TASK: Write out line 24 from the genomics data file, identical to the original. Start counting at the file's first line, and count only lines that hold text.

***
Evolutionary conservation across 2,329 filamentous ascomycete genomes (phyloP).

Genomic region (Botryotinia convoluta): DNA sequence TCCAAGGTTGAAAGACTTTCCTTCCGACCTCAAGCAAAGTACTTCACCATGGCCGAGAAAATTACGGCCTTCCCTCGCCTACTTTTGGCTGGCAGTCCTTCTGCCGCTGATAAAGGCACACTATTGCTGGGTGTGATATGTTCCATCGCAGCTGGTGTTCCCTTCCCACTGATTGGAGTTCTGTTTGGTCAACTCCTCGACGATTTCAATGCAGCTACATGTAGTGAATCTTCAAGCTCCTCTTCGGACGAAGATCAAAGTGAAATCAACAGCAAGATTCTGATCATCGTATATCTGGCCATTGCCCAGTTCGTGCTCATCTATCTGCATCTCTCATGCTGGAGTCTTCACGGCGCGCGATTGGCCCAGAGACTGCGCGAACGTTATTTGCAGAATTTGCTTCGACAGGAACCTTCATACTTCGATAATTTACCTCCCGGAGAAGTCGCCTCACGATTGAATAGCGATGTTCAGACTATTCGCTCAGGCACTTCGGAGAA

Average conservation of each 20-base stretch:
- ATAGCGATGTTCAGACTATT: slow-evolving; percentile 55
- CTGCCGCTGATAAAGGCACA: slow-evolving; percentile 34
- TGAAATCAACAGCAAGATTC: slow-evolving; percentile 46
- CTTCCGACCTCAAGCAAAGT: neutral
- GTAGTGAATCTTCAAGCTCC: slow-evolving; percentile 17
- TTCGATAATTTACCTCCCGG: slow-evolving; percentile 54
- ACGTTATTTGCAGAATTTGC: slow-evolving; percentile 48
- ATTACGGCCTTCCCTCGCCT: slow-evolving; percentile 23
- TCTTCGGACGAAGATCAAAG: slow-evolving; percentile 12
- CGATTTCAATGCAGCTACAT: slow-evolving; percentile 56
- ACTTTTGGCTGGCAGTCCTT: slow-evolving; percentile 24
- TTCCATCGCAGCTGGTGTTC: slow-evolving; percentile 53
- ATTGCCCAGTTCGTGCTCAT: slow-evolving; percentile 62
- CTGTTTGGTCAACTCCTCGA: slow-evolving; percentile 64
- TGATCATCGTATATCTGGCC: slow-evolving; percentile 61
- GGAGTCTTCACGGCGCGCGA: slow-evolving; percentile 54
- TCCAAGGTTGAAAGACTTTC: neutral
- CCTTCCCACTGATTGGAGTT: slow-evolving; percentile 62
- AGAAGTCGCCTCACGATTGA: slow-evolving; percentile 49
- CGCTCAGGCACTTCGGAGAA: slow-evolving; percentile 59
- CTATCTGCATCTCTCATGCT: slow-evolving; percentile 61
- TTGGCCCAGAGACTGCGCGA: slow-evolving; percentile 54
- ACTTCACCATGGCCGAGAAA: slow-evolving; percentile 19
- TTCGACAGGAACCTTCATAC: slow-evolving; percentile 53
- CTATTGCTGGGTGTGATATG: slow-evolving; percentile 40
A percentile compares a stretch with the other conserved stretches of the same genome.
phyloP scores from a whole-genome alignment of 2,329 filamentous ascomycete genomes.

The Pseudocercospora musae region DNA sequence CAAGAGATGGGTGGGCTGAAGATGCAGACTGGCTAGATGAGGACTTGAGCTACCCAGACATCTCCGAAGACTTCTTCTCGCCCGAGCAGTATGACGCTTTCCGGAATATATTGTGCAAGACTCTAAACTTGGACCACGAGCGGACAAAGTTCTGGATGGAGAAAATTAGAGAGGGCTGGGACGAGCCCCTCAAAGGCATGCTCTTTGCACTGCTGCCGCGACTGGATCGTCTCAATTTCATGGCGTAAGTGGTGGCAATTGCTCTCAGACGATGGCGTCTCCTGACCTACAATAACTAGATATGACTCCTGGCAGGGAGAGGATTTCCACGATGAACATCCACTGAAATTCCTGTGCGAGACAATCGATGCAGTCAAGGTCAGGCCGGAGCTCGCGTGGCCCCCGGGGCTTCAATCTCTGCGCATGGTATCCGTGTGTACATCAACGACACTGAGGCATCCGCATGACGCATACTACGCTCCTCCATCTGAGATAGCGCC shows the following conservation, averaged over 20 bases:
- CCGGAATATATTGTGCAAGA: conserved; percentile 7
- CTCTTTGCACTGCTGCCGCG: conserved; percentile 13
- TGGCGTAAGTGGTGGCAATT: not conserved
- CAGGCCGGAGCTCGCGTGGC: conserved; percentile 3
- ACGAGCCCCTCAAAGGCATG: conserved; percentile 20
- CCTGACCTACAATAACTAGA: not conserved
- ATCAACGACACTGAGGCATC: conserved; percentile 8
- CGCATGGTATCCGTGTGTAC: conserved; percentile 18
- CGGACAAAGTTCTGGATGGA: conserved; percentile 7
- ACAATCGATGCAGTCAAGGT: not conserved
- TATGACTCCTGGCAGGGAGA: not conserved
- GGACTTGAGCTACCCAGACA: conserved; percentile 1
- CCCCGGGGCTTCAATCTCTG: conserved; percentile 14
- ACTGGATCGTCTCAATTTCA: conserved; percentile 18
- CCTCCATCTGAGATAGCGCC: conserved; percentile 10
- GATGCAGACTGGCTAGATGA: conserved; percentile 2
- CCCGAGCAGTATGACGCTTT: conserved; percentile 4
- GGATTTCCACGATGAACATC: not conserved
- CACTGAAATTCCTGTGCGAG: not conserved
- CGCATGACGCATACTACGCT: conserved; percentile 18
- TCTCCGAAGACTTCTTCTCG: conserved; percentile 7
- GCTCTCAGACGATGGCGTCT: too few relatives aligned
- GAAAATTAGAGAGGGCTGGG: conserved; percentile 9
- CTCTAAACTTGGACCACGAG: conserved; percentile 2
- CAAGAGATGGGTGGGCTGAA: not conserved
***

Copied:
- CTATCTGCATCTCTCATGCT: slow-evolving; percentile 61